Narrowdark is great, only hurt by the typical Williams style of it being essentially part one of the third book of a trilogy.  There is a lot of build up and a little bit of payoff, but plenty left hanging for the final book.  I was a bit unhappy, we get teased quite a bit about what the big bads are actually trying to do (Williams plays coy with mcguffin-like plots again), and it's clear what they are after by the end, but not why.  And the why is essentially left at "hey, I'm going to tell you, but the book is over now... next time."  It left a slightly frustrated taste.  While I'd still not call it necessary, the Brothers of the Wind ancillary book helped one of the threads to hit harder than it would have otherwise.  This series is a worthy successor to MS&T, if you liked that.  This series gets away from the basic hero's journey of MS&T and is much broader in the disparate threads he keeps going.

The Queen is likewise very good.  Sequel to the Thief, of course, and is again a shorter book that seems to be marketed as YA.  Even more so than its predecessor, this has subtlety and character work that is rarely found in other books called "YA."  Turner has a fairly unique style, which stands out more in this book.  There are big things happening, but she'll take a short paragraph to update on the status of a war or something, but the bulk of the story is her characters talking about and around the action.

Literature / Re: Yearly Reading Targets 2023
« on: March 08, 2023, 01:41:44 pm »
The Thief by Megan Whalen Turner (6)
The Loney by Andrew Michael Hurley (7)

The Thief is probably YA, but doesn't have the typical feel of a YA.  It is mostly character work while a group is traveling to the thiefing target.  I liked it.  There seems to be more going on under the surface of the pretty basic plot, so I'll be at least reading the next one in the series of five.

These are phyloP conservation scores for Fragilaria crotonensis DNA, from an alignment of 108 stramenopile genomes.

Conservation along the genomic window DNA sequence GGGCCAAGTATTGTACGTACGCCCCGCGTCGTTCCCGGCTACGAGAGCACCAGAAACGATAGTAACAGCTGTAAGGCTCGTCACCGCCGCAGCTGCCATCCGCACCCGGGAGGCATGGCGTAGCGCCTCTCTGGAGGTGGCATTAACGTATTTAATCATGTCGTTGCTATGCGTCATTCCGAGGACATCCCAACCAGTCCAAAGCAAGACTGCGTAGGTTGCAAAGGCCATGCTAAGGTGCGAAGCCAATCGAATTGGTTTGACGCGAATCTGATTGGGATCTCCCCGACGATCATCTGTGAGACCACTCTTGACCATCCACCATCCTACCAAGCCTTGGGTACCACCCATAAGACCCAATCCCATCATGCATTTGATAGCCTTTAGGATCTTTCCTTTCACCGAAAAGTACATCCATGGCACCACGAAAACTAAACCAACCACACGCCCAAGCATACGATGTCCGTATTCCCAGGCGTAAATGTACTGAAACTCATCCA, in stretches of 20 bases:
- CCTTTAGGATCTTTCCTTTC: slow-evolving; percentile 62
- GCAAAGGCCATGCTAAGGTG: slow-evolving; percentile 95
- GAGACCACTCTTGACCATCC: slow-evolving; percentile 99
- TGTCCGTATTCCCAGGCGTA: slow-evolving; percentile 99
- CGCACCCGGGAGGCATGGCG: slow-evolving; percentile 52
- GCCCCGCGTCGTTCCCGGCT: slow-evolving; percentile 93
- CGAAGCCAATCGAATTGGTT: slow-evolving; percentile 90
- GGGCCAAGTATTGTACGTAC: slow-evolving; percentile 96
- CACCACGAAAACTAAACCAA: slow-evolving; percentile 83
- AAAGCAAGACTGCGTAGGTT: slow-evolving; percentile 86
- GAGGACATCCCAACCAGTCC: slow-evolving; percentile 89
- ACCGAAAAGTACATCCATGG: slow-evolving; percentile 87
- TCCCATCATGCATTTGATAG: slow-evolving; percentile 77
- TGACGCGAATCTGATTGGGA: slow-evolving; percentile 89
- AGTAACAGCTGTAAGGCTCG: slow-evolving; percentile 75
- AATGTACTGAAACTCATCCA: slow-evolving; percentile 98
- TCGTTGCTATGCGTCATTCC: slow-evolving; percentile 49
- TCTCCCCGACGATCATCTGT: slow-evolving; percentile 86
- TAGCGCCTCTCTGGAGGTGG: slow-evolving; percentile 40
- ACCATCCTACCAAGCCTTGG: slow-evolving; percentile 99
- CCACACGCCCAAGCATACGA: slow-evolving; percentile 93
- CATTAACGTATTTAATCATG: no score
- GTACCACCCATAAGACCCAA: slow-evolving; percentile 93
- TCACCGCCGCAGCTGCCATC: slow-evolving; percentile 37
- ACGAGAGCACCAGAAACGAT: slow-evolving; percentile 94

The Loney.  A friend wanted to start up a monthly-ish book club, and this was one of his suggestions.  It's ok.  It's billed as a horror novel, complete with a Stephen King cover blurb and some awards.  I'm not sure why.  It has some creepy vibes like, "here's a strange local," or "why did the church get vandalized," or "we found a dead animal in the field."  But it all builds to absolutely nothing.  There is no payoff for any of it.  That said, the writing is good, especially the characterization.  So I guess King liked it because it also flubs the ending?

Literature / Re: Yearly Reading Targets 2023
« on: February 24, 2023, 01:55:44 pm »
The Great Ordeal by Bakker (2)  likely my favorite
The Unholy Consult by Bakker (3) likely my second favorite
Witness for the Dead by Katherine Addison (4)
Lora Selezh by Katherine Addison (5)

Witness for the Dead was good.  Addison must get enjoyment out of using as many unpronounceable proper names as she can.  This elf-goblin society she's made is also very proper and there are titles and forms of address further muddling everything up, but it makes for a very atmospheric read.  It's not terribly long and doesn't have a typical narrative structure.  It is just several weeks in the life of a Witness for the Dead, which is kind of a half priest half detective government position.  The book has very loose ties to Goblin Emperor, and is a quicker read if you just want to taste what Addison offers.

Lora Selezh is just a short story prelude of sorts to Witness.  It gives an outisder perspective to the Witness 1st person narrator, which was interesting.  That character's view of himself seems to be at odds to how others in Witness see him, but we never get outside his pov within that book.  It's a nice little story, and yes, i'm padding my numbers.  These Addison books all have a very wholesome feel to them that is absent from much of modern fantasy.

Literature / Re: Yearly Reading Targets 2023
« on: January 11, 2023, 04:26:07 pm »
30 last year for me.  That also seems low from the halcyon days of no kids or other responsibilities, but I'm on the rise.  Does that mean I'm taking less responsibilities?  Maybe the kids are less demanding.

For sure (maybe) reading this coming year:
Reread of TGO and TUC
Last two of the new Osten Ard books
Books 3-5 of Ruocchio's Sun Eater series
KJ Parker short story collection out in spring some time
Muir's Locked Tomb series

But so far
Isolation by various authors (1)